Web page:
Pranay Vivek Patil, the author of Burgundy Winters in Europe, was born and brought up in India, later educated in Germany. During his college days in Germany, Pranay has visited friendly neighborhoods of the continent and traveled to the most inhospitable corners of Europe. During all this, he was constantly learning, observing, and tracing the first drafts of his novel onto a leather diary.
But Patil makes his strongest statement behind all the romance, guilt, architecture, and the occult “This book is about how drug addictions not only destroy the addict’s life but everyone involved. The earlier you quit, the more beautiful life gets.”
We speak to the author about his book, the story’s romantic plot, and the book’s adaptation soon to be turned into a TV series by Charlene Smiths of Manhattan’s Smiths Media & Broadcasting Co.
What inspired you to write ‘Burgundy Winters’?
Between studying engineering, traveling around Europe, and cooling it off with friends, my mind refused to detach itself from certain places and memories. My only escape was to jot it all down. I kept a leather-bound diary of my fantastic psychological escapades. Now just like that, it’s a soon-to-be-published manuscript.
Can you tell about your protagonists Jace Tanner and Yasmine Belmont?
Well, Jace is an all-American rockstar enjoying all the ‘perks’ that come with it until an unbearable loss hits him. He is on a major trip to ‘guilt-town.’ He is buried neck-deep into secrets he hasn’t shared with anyone.
Yasmine is a tourist guide in France born to a broken family with an abusive American father and a hard-working French mother. According to Agatha, the occultist, she has her secrets and a supernatural entity attached to her aura(according to Agatha, the occultist).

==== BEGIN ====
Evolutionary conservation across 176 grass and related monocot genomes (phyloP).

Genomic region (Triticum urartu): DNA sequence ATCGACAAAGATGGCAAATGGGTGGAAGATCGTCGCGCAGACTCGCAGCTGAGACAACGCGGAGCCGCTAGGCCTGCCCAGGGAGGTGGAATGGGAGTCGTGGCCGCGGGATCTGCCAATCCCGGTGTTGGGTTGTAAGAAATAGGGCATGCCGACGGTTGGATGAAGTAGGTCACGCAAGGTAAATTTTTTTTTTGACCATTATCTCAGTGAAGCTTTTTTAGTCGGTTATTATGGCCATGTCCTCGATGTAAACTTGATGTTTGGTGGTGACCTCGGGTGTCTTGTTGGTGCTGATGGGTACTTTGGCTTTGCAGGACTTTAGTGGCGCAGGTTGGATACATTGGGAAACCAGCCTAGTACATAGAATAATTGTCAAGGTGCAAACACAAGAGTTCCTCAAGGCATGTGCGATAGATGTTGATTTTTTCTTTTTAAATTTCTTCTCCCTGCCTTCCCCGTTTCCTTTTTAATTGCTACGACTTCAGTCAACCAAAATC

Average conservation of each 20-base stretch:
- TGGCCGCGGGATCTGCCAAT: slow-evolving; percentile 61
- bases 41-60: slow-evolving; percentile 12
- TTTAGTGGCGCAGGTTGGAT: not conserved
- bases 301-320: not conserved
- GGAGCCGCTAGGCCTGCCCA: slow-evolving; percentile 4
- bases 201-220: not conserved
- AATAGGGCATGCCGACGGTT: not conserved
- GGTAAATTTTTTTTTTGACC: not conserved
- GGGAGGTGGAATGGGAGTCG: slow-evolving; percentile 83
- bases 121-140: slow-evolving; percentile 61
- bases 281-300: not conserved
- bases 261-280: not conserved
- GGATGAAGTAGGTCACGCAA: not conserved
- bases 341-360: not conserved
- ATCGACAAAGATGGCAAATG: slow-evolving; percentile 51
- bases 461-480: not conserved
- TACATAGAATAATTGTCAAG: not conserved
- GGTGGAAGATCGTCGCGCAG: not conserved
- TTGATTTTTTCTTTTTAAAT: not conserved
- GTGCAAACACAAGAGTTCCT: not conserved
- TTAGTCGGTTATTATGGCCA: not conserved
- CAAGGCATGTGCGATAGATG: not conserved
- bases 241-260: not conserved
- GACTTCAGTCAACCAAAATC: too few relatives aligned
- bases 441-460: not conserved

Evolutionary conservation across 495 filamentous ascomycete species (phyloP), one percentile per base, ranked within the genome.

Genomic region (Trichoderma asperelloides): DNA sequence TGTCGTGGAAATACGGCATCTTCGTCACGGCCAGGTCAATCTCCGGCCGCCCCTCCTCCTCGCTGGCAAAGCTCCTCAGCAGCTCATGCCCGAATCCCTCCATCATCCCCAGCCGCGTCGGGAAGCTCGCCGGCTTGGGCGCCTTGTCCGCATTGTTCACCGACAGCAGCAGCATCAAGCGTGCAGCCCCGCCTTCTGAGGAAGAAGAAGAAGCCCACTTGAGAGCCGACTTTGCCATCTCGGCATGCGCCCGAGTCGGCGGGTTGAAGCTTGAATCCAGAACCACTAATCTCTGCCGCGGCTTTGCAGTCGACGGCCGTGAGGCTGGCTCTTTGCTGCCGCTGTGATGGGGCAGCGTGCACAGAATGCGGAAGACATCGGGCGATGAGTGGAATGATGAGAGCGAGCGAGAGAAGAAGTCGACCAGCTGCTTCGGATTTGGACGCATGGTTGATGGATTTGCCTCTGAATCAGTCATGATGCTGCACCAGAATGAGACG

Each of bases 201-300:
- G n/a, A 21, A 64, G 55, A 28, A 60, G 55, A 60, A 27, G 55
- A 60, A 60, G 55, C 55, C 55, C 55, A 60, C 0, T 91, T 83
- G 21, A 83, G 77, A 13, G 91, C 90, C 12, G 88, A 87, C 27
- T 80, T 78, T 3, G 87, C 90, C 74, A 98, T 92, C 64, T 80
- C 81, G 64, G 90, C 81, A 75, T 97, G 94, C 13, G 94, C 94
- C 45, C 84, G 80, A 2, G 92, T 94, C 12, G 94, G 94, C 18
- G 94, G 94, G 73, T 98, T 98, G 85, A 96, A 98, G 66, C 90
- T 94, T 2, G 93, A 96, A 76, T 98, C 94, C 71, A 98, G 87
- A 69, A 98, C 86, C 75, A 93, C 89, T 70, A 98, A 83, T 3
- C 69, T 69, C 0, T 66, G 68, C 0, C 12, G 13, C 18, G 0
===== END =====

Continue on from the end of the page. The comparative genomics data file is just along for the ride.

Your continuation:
The book is set in Europe of 2008 when you lived in western Germany. How much of your personal experience has molded the characters in your book?
Fictional writing is usually both reality and fiction. I drew on some of my experiences and my friend’s encounters for details. I wasn’t ever doing drugs, and I was never a French-American girl like the narrator of Yasmine’s or Jace’s point-of-view in the book! Adding that element into the plot becomes an entirely different story, and it’s not reality anymore.
In the book, Jace says, ‘I am not doubting you. I believe you, but I don’t want you to speak about it now. You are shaking, and it’s not from the cold.’ Would you say that is an experience of many internally conflicted European kids of the last decade?
I can’t speak for everyone, but many friends who read the manuscript found that the line you mentioned resonated with them, both male and female. So that was a great moment for me.
Your book also deals with guilt, well-kept secrets, the supernatural, and emotional dilemmas among European youth. Can you tell us a little about that?
This is something my publishing house has forbidden me to expose. Still, I can tell you that everything you have mentioned is tied together into the Indo-European identity of destruction and rebirth. But, for now, that’s all I can reveal.
Yasmine Belmont is portrayed as a hard-working, all work and no play, emotional wreck in the book. Whose character would you say you relate to more, Jace or Yasmine’s?
I’m both, but I think I’m more like Yasmine. At some point, I feel like I am none of them too. Sometimes I see other people who are well adjusted with their ‘normal’ lives and envy them, only to realize later that they are the ones envying me.
Can you give us a teaser of the plot twist that all beta readers have been raving about?
Hmm… buy the book and read it when it’s published. I wouldn’t want to ruin the fun.
Speaking of Publishing, wasn’t Burgundy Winters scheduled to be published at Hudson Yards this month?
Yes, it was, but unfortunately, the launch plan had to be pushed forward to next year owing to the new pandemic response and restrictions.
Are you excited about the launch?
Yes, I obviously am. I hope it will all be cleared out by Easter Sunday.